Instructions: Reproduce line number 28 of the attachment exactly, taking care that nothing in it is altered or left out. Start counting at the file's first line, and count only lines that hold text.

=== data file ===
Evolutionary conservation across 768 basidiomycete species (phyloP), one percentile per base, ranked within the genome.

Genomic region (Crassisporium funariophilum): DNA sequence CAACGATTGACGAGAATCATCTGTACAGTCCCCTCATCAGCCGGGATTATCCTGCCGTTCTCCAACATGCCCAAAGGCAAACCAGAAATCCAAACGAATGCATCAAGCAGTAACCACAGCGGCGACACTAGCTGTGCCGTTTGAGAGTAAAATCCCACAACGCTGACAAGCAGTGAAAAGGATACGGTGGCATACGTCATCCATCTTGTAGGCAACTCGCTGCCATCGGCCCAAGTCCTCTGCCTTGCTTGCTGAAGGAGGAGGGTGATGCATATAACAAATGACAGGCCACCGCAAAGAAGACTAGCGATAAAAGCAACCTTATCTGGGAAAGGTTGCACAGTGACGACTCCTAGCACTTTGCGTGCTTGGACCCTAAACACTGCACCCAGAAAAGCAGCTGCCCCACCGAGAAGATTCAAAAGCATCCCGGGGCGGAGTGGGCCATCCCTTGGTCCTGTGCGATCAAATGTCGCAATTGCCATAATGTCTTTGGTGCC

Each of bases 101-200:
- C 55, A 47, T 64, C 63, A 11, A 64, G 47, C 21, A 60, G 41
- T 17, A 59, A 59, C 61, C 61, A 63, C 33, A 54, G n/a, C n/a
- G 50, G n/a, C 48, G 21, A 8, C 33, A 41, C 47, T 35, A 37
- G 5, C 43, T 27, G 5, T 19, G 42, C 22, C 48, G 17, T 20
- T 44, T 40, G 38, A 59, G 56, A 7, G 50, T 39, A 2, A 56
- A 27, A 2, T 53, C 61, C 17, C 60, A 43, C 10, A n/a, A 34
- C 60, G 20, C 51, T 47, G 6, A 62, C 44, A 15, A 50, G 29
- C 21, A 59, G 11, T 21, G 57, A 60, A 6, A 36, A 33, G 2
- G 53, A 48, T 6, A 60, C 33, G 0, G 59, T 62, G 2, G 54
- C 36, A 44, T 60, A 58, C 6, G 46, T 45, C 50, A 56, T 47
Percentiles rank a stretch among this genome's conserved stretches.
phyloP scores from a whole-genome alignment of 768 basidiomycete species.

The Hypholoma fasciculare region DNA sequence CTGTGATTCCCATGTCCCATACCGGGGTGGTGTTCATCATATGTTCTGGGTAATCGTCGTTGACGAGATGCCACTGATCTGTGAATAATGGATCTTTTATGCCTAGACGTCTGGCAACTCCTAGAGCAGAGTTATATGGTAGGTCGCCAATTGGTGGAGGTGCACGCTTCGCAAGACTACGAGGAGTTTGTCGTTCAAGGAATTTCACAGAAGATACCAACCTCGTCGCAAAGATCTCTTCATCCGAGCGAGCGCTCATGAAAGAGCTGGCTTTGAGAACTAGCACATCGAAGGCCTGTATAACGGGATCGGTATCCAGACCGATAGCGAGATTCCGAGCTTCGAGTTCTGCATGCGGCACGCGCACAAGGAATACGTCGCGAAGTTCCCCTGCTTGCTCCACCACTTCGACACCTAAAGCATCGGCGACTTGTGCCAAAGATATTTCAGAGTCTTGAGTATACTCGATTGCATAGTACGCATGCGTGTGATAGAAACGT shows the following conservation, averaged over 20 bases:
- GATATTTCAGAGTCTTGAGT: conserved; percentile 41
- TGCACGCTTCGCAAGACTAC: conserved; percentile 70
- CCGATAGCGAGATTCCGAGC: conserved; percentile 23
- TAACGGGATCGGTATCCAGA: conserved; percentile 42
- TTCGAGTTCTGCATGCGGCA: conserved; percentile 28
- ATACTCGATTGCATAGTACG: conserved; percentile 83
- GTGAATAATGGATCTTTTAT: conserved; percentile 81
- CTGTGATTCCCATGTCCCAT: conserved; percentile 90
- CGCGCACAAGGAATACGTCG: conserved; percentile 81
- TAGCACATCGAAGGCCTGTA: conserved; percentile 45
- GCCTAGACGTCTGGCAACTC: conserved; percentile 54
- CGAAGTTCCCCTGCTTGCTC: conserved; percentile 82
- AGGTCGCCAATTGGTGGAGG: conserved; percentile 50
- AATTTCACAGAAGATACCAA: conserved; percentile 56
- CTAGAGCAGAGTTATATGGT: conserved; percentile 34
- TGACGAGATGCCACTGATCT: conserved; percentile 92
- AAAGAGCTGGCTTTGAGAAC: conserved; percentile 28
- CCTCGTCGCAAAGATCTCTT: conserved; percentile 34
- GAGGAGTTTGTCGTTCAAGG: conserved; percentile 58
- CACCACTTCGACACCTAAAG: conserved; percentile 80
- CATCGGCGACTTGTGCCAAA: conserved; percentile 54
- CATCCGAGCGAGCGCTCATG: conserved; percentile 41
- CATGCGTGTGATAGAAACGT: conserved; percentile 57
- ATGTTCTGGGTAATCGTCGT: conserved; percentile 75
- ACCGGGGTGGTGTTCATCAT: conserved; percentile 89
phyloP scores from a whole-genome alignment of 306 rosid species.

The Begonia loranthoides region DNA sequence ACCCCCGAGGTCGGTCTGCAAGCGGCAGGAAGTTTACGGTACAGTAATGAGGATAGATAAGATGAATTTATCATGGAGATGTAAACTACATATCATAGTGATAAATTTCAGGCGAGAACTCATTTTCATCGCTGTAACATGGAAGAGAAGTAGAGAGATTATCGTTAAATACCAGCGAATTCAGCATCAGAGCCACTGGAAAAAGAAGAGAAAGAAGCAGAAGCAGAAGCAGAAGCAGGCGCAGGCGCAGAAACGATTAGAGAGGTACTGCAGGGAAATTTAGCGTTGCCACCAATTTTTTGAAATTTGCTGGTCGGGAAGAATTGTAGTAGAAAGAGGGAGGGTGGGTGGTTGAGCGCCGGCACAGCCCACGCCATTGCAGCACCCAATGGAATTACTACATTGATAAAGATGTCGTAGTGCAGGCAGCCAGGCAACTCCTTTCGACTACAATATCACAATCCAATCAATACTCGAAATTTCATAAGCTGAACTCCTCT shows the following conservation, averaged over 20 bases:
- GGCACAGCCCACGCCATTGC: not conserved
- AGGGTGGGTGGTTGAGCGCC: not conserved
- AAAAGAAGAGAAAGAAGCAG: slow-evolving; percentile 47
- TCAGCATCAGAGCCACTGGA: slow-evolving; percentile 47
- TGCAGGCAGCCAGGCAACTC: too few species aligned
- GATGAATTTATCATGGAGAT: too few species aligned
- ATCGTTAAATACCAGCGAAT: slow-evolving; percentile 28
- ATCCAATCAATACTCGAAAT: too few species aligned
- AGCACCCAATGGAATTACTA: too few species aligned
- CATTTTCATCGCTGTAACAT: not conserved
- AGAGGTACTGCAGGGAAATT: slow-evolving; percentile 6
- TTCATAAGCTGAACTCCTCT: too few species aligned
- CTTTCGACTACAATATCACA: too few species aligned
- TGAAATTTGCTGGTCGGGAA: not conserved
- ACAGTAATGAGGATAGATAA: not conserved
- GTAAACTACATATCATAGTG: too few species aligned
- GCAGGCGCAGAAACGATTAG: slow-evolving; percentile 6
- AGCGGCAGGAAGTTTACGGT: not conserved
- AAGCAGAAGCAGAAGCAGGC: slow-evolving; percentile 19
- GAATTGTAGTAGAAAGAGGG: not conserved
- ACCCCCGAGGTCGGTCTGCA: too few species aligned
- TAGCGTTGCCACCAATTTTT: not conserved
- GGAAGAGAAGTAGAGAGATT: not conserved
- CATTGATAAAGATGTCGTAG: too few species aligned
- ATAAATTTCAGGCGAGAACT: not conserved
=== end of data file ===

- CGAAGTTCCCCTGCTTGCTC: conserved; percentile 82